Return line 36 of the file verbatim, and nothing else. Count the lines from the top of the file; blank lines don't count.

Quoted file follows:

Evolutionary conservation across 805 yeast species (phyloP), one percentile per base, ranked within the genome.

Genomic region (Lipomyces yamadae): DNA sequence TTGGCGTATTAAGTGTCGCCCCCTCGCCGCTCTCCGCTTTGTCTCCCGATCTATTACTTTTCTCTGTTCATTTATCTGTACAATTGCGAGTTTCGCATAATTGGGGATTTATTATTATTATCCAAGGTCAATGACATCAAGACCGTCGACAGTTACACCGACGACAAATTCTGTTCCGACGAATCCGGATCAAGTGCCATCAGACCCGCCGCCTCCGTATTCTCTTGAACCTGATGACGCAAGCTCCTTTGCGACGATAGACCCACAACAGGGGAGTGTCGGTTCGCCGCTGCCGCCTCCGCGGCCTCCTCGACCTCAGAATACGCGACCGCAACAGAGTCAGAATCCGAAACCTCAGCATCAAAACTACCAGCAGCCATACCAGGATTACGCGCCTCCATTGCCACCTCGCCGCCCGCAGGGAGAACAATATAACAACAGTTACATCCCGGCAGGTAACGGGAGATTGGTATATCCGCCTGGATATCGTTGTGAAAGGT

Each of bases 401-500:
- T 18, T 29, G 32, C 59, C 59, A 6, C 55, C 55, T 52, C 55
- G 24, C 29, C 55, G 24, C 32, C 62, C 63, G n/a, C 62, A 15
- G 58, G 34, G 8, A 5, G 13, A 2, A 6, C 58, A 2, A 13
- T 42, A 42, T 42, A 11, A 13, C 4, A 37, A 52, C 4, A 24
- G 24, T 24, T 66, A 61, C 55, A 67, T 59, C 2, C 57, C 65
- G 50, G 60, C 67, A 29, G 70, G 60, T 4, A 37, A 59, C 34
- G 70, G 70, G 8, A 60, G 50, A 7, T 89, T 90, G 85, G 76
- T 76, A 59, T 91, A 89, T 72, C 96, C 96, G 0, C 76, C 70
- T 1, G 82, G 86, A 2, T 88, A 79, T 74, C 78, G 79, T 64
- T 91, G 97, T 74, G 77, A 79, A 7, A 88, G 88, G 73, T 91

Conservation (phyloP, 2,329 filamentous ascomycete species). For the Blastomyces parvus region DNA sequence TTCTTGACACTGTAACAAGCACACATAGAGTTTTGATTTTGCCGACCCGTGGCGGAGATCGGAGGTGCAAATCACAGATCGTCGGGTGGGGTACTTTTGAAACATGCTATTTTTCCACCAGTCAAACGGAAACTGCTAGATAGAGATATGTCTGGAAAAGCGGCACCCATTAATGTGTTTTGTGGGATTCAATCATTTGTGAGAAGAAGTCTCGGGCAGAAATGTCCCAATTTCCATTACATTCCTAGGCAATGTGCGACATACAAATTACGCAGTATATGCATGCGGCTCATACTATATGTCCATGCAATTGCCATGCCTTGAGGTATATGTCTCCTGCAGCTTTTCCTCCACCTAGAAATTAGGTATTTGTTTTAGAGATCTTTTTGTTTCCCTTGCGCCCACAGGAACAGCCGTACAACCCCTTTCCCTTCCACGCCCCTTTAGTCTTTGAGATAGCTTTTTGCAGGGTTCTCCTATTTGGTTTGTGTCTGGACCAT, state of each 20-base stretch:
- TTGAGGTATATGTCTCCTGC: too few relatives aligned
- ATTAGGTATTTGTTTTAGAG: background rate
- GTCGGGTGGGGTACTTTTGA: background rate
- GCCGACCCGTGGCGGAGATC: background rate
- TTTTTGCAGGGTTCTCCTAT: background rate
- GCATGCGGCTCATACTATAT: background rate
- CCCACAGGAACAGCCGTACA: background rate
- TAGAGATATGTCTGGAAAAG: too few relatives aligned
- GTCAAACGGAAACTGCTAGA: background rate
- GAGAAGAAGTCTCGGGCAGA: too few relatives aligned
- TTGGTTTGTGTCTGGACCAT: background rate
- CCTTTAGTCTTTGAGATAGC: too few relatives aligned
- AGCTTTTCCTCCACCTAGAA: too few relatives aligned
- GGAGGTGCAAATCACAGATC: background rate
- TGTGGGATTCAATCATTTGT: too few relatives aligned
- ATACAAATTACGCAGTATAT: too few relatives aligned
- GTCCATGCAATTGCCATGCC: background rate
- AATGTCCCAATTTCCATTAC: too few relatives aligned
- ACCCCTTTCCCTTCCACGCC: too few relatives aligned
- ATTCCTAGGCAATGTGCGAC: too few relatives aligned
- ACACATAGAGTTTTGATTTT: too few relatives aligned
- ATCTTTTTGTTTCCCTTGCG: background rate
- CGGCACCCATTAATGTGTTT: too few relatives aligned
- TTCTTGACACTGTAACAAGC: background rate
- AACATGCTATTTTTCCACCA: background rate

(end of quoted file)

- ATCTTTTTGTTTCCCTTGCG: background rate